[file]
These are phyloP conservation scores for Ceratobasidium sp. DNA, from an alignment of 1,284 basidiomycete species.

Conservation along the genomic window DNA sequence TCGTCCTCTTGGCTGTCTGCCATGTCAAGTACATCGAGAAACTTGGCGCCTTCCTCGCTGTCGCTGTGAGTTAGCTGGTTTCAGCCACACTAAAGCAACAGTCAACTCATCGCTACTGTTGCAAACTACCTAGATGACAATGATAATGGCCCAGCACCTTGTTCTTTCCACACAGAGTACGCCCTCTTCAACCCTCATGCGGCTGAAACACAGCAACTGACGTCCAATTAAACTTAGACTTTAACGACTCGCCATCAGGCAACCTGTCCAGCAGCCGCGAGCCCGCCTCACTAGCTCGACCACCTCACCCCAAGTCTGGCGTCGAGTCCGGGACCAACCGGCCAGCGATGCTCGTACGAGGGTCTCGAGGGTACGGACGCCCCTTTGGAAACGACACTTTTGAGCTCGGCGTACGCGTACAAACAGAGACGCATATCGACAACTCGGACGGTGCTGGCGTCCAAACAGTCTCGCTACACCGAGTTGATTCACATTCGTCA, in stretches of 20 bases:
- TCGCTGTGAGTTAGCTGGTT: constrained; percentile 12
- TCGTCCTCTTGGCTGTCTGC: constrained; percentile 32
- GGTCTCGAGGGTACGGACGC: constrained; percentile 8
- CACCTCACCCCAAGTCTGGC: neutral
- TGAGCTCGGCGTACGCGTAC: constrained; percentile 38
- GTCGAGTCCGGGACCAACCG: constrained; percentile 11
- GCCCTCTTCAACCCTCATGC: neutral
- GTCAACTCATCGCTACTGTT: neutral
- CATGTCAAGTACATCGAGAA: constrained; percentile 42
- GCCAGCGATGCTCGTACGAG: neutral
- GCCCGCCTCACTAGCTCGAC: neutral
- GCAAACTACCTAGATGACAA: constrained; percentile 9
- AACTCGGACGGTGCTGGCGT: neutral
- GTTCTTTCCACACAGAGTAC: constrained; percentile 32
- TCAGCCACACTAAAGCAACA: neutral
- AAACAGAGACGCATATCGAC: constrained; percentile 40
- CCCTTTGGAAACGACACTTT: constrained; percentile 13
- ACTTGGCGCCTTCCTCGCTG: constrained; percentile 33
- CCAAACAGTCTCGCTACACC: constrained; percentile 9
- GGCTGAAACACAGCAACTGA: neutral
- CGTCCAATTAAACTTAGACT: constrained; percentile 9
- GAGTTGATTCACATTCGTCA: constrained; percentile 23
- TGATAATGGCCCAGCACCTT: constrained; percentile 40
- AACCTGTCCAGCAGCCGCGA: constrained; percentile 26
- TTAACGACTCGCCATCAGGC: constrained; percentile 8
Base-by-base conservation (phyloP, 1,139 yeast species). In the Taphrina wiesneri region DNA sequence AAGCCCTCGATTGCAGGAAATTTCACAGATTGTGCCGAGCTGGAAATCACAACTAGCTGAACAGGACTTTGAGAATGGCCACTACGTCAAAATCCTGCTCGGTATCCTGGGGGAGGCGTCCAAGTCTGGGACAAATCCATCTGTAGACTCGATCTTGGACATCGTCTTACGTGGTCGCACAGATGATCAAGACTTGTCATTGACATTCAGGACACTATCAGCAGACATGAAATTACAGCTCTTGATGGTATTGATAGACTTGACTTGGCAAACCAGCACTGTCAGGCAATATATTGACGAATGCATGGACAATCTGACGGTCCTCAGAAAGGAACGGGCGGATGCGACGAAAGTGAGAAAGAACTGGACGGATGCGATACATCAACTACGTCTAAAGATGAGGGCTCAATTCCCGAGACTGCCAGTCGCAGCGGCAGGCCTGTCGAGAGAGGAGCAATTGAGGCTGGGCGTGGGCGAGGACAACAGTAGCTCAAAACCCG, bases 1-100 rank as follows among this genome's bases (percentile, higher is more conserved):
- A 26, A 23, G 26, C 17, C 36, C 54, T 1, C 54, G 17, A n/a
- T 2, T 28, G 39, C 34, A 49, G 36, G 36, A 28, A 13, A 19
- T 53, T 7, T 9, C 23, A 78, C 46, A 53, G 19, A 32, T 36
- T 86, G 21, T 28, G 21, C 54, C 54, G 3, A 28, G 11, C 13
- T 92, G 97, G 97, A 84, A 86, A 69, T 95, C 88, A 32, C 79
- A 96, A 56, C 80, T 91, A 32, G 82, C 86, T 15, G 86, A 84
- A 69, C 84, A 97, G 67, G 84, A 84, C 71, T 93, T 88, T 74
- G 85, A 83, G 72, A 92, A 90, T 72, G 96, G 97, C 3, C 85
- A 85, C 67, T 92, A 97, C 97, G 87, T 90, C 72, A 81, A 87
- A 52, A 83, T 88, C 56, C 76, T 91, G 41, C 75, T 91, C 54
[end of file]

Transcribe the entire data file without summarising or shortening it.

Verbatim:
These are phyloP conservation scores for Ceratobasidium sp. DNA, from an alignment of 1,284 basidiomycete species.

Conservation along the genomic window DNA sequence TCGTCCTCTTGGCTGTCTGCCATGTCAAGTACATCGAGAAACTTGGCGCCTTCCTCGCTGTCGCTGTGAGTTAGCTGGTTTCAGCCACACTAAAGCAACAGTCAACTCATCGCTACTGTTGCAAACTACCTAGATGACAATGATAATGGCCCAGCACCTTGTTCTTTCCACACAGAGTACGCCCTCTTCAACCCTCATGCGGCTGAAACACAGCAACTGACGTCCAATTAAACTTAGACTTTAACGACTCGCCATCAGGCAACCTGTCCAGCAGCCGCGAGCCCGCCTCACTAGCTCGACCACCTCACCCCAAGTCTGGCGTCGAGTCCGGGACCAACCGGCCAGCGATGCTCGTACGAGGGTCTCGAGGGTACGGACGCCCCTTTGGAAACGACACTTTTGAGCTCGGCGTACGCGTACAAACAGAGACGCATATCGACAACTCGGACGGTGCTGGCGTCCAAACAGTCTCGCTACACCGAGTTGATTCACATTCGTCA, in stretches of 20 bases:
- TCGCTGTGAGTTAGCTGGTT: constrained; percentile 12
- TCGTCCTCTTGGCTGTCTGC: constrained; percentile 32
- GGTCTCGAGGGTACGGACGC: constrained; percentile 8
- CACCTCACCCCAAGTCTGGC: neutral
- TGAGCTCGGCGTACGCGTAC: constrained; percentile 38
- GTCGAGTCCGGGACCAACCG: constrained; percentile 11
- GCCCTCTTCAACCCTCATGC: neutral
- GTCAACTCATCGCTACTGTT: neutral
- CATGTCAAGTACATCGAGAA: constrained; percentile 42
- GCCAGCGATGCTCGTACGAG: neutral
- GCCCGCCTCACTAGCTCGAC: neutral
- GCAAACTACCTAGATGACAA: constrained; percentile 9
- AACTCGGACGGTGCTGGCGT: neutral
- GTTCTTTCCACACAGAGTAC: constrained; percentile 32
- TCAGCCACACTAAAGCAACA: neutral
- AAACAGAGACGCATATCGAC: constrained; percentile 40
- CCCTTTGGAAACGACACTTT: constrained; percentile 13
- ACTTGGCGCCTTCCTCGCTG: constrained; percentile 33
- CCAAACAGTCTCGCTACACC: constrained; percentile 9
- GGCTGAAACACAGCAACTGA: neutral
- CGTCCAATTAAACTTAGACT: constrained; percentile 9
- GAGTTGATTCACATTCGTCA: constrained; percentile 23
- TGATAATGGCCCAGCACCTT: constrained; percentile 40
- AACCTGTCCAGCAGCCGCGA: constrained; percentile 26
- TTAACGACTCGCCATCAGGC: constrained; percentile 8
Base-by-base conservation (phyloP, 1,139 yeast species). In the Taphrina wiesneri region DNA sequence AAGCCCTCGATTGCAGGAAATTTCACAGATTGTGCCGAGCTGGAAATCACAACTAGCTGAACAGGACTTTGAGAATGGCCACTACGTCAAAATCCTGCTCGGTATCCTGGGGGAGGCGTCCAAGTCTGGGACAAATCCATCTGTAGACTCGATCTTGGACATCGTCTTACGTGGTCGCACAGATGATCAAGACTTGTCATTGACATTCAGGACACTATCAGCAGACATGAAATTACAGCTCTTGATGGTATTGATAGACTTGACTTGGCAAACCAGCACTGTCAGGCAATATATTGACGAATGCATGGACAATCTGACGGTCCTCAGAAAGGAACGGGCGGATGCGACGAAAGTGAGAAAGAACTGGACGGATGCGATACATCAACTACGTCTAAAGATGAGGGCTCAATTCCCGAGACTGCCAGTCGCAGCGGCAGGCCTGTCGAGAGAGGAGCAATTGAGGCTGGGCGTGGGCGAGGACAACAGTAGCTCAAAACCCG, bases 1-100 rank as follows among this genome's bases (percentile, higher is more conserved):
- A 26, A 23, G 26, C 17, C 36, C 54, T 1, C 54, G 17, A n/a
- T 2, T 28, G 39, C 34, A 49, G 36, G 36, A 28, A 13, A 19
- T 53, T 7, T 9, C 23, A 78, C 46, A 53, G 19, A 32, T 36
- T 86, G 21, T 28, G 21, C 54, C 54, G 3, A 28, G 11, C 13
- T 92, G 97, G 97, A 84, A 86, A 69, T 95, C 88, A 32, C 79
- A 96, A 56, C 80, T 91, A 32, G 82, C 86, T 15, G 86, A 84
- A 69, C 84, A 97, G 67, G 84, A 84, C 71, T 93, T 88, T 74
- G 85, A 83, G 72, A 92, A 90, T 72, G 96, G 97, C 3, C 85
- A 85, C 67, T 92, A 97, C 97, G 87, T 90, C 72, A 81, A 87
- A 52, A 83, T 88, C 56, C 76, T 91, G 41, C 75, T 91, C 54